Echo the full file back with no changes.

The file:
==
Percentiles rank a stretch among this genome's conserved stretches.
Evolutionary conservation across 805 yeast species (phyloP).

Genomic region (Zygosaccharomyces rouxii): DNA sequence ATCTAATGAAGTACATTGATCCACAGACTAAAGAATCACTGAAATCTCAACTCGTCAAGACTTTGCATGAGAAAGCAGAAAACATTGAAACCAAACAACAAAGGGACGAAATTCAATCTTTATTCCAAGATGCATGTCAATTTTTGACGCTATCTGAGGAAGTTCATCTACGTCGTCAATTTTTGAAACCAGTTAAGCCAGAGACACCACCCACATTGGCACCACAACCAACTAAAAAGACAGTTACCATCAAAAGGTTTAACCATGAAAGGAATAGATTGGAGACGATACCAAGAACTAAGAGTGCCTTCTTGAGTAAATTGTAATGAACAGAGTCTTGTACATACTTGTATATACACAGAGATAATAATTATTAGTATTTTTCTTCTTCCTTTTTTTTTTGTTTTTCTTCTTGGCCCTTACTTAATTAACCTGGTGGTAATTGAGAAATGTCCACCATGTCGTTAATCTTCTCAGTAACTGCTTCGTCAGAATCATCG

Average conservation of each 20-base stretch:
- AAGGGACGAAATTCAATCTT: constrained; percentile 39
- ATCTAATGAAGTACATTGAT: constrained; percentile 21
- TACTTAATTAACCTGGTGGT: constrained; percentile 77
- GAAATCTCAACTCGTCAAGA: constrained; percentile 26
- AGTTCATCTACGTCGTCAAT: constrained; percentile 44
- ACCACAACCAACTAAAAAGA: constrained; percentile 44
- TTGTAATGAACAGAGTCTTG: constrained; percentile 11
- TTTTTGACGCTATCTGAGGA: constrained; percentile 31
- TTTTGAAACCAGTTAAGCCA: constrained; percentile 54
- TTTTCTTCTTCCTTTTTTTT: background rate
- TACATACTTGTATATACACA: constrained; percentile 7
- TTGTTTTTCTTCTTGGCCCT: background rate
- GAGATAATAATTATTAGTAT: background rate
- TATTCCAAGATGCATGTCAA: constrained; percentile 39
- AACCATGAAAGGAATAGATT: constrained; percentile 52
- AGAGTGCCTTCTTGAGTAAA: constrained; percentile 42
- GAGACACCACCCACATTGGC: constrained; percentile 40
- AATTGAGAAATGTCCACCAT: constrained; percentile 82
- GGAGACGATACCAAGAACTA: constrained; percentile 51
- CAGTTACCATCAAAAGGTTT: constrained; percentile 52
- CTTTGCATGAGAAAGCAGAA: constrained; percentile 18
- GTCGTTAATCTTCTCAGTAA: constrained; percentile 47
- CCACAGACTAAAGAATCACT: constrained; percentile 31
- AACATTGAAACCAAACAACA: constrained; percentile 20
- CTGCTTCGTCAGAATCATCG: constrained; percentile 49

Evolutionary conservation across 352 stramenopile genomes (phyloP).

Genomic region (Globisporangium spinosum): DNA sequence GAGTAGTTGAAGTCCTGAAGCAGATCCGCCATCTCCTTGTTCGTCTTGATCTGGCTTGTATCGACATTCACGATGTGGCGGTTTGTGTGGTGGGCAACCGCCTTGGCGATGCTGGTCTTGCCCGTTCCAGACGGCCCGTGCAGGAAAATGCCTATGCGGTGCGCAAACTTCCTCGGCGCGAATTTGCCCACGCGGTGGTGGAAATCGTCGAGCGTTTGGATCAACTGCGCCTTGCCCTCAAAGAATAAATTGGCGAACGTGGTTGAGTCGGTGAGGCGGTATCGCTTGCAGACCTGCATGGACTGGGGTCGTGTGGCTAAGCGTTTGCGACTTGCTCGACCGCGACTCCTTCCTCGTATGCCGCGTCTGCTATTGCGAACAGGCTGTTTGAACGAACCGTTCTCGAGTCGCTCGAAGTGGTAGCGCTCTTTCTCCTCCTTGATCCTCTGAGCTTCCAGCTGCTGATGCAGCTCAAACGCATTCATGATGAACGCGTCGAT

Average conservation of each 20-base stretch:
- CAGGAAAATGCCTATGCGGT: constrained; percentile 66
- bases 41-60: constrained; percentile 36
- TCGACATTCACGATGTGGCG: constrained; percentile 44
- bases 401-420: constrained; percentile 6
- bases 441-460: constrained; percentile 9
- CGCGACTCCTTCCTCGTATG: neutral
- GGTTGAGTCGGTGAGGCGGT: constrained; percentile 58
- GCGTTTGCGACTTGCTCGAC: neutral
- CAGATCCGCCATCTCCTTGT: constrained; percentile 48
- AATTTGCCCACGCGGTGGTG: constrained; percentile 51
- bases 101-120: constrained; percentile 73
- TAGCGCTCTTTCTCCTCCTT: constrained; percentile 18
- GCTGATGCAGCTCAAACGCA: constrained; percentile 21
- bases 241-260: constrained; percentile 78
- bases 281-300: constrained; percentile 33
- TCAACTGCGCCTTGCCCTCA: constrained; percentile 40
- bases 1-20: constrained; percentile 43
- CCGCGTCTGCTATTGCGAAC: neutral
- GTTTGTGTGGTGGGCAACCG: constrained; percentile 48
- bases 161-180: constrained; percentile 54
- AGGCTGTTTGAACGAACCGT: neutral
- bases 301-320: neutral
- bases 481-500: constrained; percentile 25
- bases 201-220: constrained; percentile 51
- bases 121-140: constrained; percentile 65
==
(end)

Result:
Percentiles rank a stretch among this genome's conserved stretches.
Evolutionary conservation across 805 yeast species (phyloP).

Genomic region (Zygosaccharomyces rouxii): DNA sequence ATCTAATGAAGTACATTGATCCACAGACTAAAGAATCACTGAAATCTCAACTCGTCAAGACTTTGCATGAGAAAGCAGAAAACATTGAAACCAAACAACAAAGGGACGAAATTCAATCTTTATTCCAAGATGCATGTCAATTTTTGACGCTATCTGAGGAAGTTCATCTACGTCGTCAATTTTTGAAACCAGTTAAGCCAGAGACACCACCCACATTGGCACCACAACCAACTAAAAAGACAGTTACCATCAAAAGGTTTAACCATGAAAGGAATAGATTGGAGACGATACCAAGAACTAAGAGTGCCTTCTTGAGTAAATTGTAATGAACAGAGTCTTGTACATACTTGTATATACACAGAGATAATAATTATTAGTATTTTTCTTCTTCCTTTTTTTTTTGTTTTTCTTCTTGGCCCTTACTTAATTAACCTGGTGGTAATTGAGAAATGTCCACCATGTCGTTAATCTTCTCAGTAACTGCTTCGTCAGAATCATCG

Average conservation of each 20-base stretch:
- AAGGGACGAAATTCAATCTT: constrained; percentile 39
- ATCTAATGAAGTACATTGAT: constrained; percentile 21
- TACTTAATTAACCTGGTGGT: constrained; percentile 77
- GAAATCTCAACTCGTCAAGA: constrained; percentile 26
- AGTTCATCTACGTCGTCAAT: constrained; percentile 44
- ACCACAACCAACTAAAAAGA: constrained; percentile 44
- TTGTAATGAACAGAGTCTTG: constrained; percentile 11
- TTTTTGACGCTATCTGAGGA: constrained; percentile 31
- TTTTGAAACCAGTTAAGCCA: constrained; percentile 54
- TTTTCTTCTTCCTTTTTTTT: background rate
- TACATACTTGTATATACACA: constrained; percentile 7
- TTGTTTTTCTTCTTGGCCCT: background rate
- GAGATAATAATTATTAGTAT: background rate
- TATTCCAAGATGCATGTCAA: constrained; percentile 39
- AACCATGAAAGGAATAGATT: constrained; percentile 52
- AGAGTGCCTTCTTGAGTAAA: constrained; percentile 42
- GAGACACCACCCACATTGGC: constrained; percentile 40
- AATTGAGAAATGTCCACCAT: constrained; percentile 82
- GGAGACGATACCAAGAACTA: constrained; percentile 51
- CAGTTACCATCAAAAGGTTT: constrained; percentile 52
- CTTTGCATGAGAAAGCAGAA: constrained; percentile 18
- GTCGTTAATCTTCTCAGTAA: constrained; percentile 47
- CCACAGACTAAAGAATCACT: constrained; percentile 31
- AACATTGAAACCAAACAACA: constrained; percentile 20
- CTGCTTCGTCAGAATCATCG: constrained; percentile 49

Evolutionary conservation across 352 stramenopile genomes (phyloP).

Genomic region (Globisporangium spinosum): DNA sequence GAGTAGTTGAAGTCCTGAAGCAGATCCGCCATCTCCTTGTTCGTCTTGATCTGGCTTGTATCGACATTCACGATGTGGCGGTTTGTGTGGTGGGCAACCGCCTTGGCGATGCTGGTCTTGCCCGTTCCAGACGGCCCGTGCAGGAAAATGCCTATGCGGTGCGCAAACTTCCTCGGCGCGAATTTGCCCACGCGGTGGTGGAAATCGTCGAGCGTTTGGATCAACTGCGCCTTGCCCTCAAAGAATAAATTGGCGAACGTGGTTGAGTCGGTGAGGCGGTATCGCTTGCAGACCTGCATGGACTGGGGTCGTGTGGCTAAGCGTTTGCGACTTGCTCGACCGCGACTCCTTCCTCGTATGCCGCGTCTGCTATTGCGAACAGGCTGTTTGAACGAACCGTTCTCGAGTCGCTCGAAGTGGTAGCGCTCTTTCTCCTCCTTGATCCTCTGAGCTTCCAGCTGCTGATGCAGCTCAAACGCATTCATGATGAACGCGTCGAT

Average conservation of each 20-base stretch:
- CAGGAAAATGCCTATGCGGT: constrained; percentile 66
- bases 41-60: constrained; percentile 36
- TCGACATTCACGATGTGGCG: constrained; percentile 44
- bases 401-420: constrained; percentile 6
- bases 441-460: constrained; percentile 9
- CGCGACTCCTTCCTCGTATG: neutral
- GGTTGAGTCGGTGAGGCGGT: constrained; percentile 58
- GCGTTTGCGACTTGCTCGAC: neutral
- CAGATCCGCCATCTCCTTGT: constrained; percentile 48
- AATTTGCCCACGCGGTGGTG: constrained; percentile 51
- bases 101-120: constrained; percentile 73
- TAGCGCTCTTTCTCCTCCTT: constrained; percentile 18
- GCTGATGCAGCTCAAACGCA: constrained; percentile 21
- bases 241-260: constrained; percentile 78
- bases 281-300: constrained; percentile 33
- TCAACTGCGCCTTGCCCTCA: constrained; percentile 40
- bases 1-20: constrained; percentile 43
- CCGCGTCTGCTATTGCGAAC: neutral
- GTTTGTGTGGTGGGCAACCG: constrained; percentile 48
- bases 161-180: constrained; percentile 54
- AGGCTGTTTGAACGAACCGT: neutral
- bases 301-320: neutral
- bases 481-500: constrained; percentile 25
- bases 201-220: constrained; percentile 51
- bases 121-140: constrained; percentile 65